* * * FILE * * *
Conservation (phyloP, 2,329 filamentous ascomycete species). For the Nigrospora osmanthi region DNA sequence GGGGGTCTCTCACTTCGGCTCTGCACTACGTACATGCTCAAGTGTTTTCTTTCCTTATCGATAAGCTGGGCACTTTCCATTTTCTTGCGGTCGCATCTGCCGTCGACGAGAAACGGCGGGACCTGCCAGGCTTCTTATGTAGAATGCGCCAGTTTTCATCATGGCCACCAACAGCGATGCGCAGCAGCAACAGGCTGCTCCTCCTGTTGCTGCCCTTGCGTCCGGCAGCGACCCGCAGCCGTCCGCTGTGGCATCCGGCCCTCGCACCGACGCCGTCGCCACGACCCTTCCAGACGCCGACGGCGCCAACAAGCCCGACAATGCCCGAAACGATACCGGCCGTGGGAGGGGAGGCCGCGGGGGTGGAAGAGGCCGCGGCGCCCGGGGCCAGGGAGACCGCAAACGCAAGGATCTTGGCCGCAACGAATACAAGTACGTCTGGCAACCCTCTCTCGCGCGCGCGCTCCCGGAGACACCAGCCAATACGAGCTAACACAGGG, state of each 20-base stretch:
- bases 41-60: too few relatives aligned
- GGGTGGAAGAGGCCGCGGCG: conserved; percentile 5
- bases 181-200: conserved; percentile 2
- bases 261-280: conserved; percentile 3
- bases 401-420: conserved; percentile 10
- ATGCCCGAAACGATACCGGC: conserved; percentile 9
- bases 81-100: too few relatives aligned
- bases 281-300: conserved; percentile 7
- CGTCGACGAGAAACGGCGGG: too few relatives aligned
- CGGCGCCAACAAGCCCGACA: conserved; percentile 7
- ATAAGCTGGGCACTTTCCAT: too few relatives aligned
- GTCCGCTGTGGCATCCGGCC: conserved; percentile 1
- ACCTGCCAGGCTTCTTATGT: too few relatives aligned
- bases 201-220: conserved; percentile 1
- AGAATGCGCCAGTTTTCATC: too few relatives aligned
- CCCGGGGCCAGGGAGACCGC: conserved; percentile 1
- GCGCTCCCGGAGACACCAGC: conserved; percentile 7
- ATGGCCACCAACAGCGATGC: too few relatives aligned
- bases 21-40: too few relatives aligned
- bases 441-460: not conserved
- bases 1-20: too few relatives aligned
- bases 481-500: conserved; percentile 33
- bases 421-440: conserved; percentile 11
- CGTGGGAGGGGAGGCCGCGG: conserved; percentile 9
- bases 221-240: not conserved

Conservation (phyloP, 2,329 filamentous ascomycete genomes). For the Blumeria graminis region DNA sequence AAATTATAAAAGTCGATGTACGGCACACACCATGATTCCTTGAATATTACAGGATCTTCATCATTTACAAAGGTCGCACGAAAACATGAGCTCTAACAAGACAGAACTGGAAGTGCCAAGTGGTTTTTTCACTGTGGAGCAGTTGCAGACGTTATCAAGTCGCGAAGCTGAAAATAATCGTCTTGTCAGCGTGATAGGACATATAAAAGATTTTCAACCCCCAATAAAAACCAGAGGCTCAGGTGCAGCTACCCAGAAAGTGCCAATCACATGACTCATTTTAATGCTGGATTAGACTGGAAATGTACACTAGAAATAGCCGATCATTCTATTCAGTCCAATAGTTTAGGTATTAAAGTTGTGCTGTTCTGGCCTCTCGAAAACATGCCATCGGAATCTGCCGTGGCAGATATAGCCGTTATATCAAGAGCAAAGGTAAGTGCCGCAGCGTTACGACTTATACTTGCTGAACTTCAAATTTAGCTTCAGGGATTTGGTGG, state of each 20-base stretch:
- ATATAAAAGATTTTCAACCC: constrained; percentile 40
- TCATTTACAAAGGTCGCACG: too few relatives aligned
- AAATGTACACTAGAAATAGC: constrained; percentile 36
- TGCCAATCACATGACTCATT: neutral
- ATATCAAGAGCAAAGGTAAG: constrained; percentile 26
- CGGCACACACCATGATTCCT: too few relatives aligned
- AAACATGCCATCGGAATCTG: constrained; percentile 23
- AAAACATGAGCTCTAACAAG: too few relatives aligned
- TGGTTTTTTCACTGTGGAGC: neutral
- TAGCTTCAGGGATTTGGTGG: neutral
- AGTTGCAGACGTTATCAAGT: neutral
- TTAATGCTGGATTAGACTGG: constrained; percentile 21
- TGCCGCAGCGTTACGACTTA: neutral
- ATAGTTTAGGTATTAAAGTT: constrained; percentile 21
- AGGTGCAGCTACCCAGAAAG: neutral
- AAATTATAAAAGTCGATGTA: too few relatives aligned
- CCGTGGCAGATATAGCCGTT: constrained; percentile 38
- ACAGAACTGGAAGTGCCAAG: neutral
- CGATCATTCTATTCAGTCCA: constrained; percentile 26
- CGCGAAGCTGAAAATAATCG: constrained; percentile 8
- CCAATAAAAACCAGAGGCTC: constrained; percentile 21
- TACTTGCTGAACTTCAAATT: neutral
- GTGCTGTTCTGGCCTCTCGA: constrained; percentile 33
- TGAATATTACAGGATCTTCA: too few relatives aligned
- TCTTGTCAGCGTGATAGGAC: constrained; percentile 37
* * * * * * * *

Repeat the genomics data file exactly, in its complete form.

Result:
Conservation (phyloP, 2,329 filamentous ascomycete species). For the Nigrospora osmanthi region DNA sequence GGGGGTCTCTCACTTCGGCTCTGCACTACGTACATGCTCAAGTGTTTTCTTTCCTTATCGATAAGCTGGGCACTTTCCATTTTCTTGCGGTCGCATCTGCCGTCGACGAGAAACGGCGGGACCTGCCAGGCTTCTTATGTAGAATGCGCCAGTTTTCATCATGGCCACCAACAGCGATGCGCAGCAGCAACAGGCTGCTCCTCCTGTTGCTGCCCTTGCGTCCGGCAGCGACCCGCAGCCGTCCGCTGTGGCATCCGGCCCTCGCACCGACGCCGTCGCCACGACCCTTCCAGACGCCGACGGCGCCAACAAGCCCGACAATGCCCGAAACGATACCGGCCGTGGGAGGGGAGGCCGCGGGGGTGGAAGAGGCCGCGGCGCCCGGGGCCAGGGAGACCGCAAACGCAAGGATCTTGGCCGCAACGAATACAAGTACGTCTGGCAACCCTCTCTCGCGCGCGCGCTCCCGGAGACACCAGCCAATACGAGCTAACACAGGG, state of each 20-base stretch:
- bases 41-60: too few relatives aligned
- GGGTGGAAGAGGCCGCGGCG: conserved; percentile 5
- bases 181-200: conserved; percentile 2
- bases 261-280: conserved; percentile 3
- bases 401-420: conserved; percentile 10
- ATGCCCGAAACGATACCGGC: conserved; percentile 9
- bases 81-100: too few relatives aligned
- bases 281-300: conserved; percentile 7
- CGTCGACGAGAAACGGCGGG: too few relatives aligned
- CGGCGCCAACAAGCCCGACA: conserved; percentile 7
- ATAAGCTGGGCACTTTCCAT: too few relatives aligned
- GTCCGCTGTGGCATCCGGCC: conserved; percentile 1
- ACCTGCCAGGCTTCTTATGT: too few relatives aligned
- bases 201-220: conserved; percentile 1
- AGAATGCGCCAGTTTTCATC: too few relatives aligned
- CCCGGGGCCAGGGAGACCGC: conserved; percentile 1
- GCGCTCCCGGAGACACCAGC: conserved; percentile 7
- ATGGCCACCAACAGCGATGC: too few relatives aligned
- bases 21-40: too few relatives aligned
- bases 441-460: not conserved
- bases 1-20: too few relatives aligned
- bases 481-500: conserved; percentile 33
- bases 421-440: conserved; percentile 11
- CGTGGGAGGGGAGGCCGCGG: conserved; percentile 9
- bases 221-240: not conserved

Conservation (phyloP, 2,329 filamentous ascomycete genomes). For the Blumeria graminis region DNA sequence AAATTATAAAAGTCGATGTACGGCACACACCATGATTCCTTGAATATTACAGGATCTTCATCATTTACAAAGGTCGCACGAAAACATGAGCTCTAACAAGACAGAACTGGAAGTGCCAAGTGGTTTTTTCACTGTGGAGCAGTTGCAGACGTTATCAAGTCGCGAAGCTGAAAATAATCGTCTTGTCAGCGTGATAGGACATATAAAAGATTTTCAACCCCCAATAAAAACCAGAGGCTCAGGTGCAGCTACCCAGAAAGTGCCAATCACATGACTCATTTTAATGCTGGATTAGACTGGAAATGTACACTAGAAATAGCCGATCATTCTATTCAGTCCAATAGTTTAGGTATTAAAGTTGTGCTGTTCTGGCCTCTCGAAAACATGCCATCGGAATCTGCCGTGGCAGATATAGCCGTTATATCAAGAGCAAAGGTAAGTGCCGCAGCGTTACGACTTATACTTGCTGAACTTCAAATTTAGCTTCAGGGATTTGGTGG, state of each 20-base stretch:
- ATATAAAAGATTTTCAACCC: constrained; percentile 40
- TCATTTACAAAGGTCGCACG: too few relatives aligned
- AAATGTACACTAGAAATAGC: constrained; percentile 36
- TGCCAATCACATGACTCATT: neutral
- ATATCAAGAGCAAAGGTAAG: constrained; percentile 26
- CGGCACACACCATGATTCCT: too few relatives aligned
- AAACATGCCATCGGAATCTG: constrained; percentile 23
- AAAACATGAGCTCTAACAAG: too few relatives aligned
- TGGTTTTTTCACTGTGGAGC: neutral
- TAGCTTCAGGGATTTGGTGG: neutral
- AGTTGCAGACGTTATCAAGT: neutral
- TTAATGCTGGATTAGACTGG: constrained; percentile 21
- TGCCGCAGCGTTACGACTTA: neutral
- ATAGTTTAGGTATTAAAGTT: constrained; percentile 21
- AGGTGCAGCTACCCAGAAAG: neutral
- AAATTATAAAAGTCGATGTA: too few relatives aligned
- CCGTGGCAGATATAGCCGTT: constrained; percentile 38
- ACAGAACTGGAAGTGCCAAG: neutral
- CGATCATTCTATTCAGTCCA: constrained; percentile 26
- CGCGAAGCTGAAAATAATCG: constrained; percentile 8
- CCAATAAAAACCAGAGGCTC: constrained; percentile 21
- TACTTGCTGAACTTCAAATT: neutral
- GTGCTGTTCTGGCCTCTCGA: constrained; percentile 33
- TGAATATTACAGGATCTTCA: too few relatives aligned
- TCTTGTCAGCGTGATAGGAC: constrained; percentile 37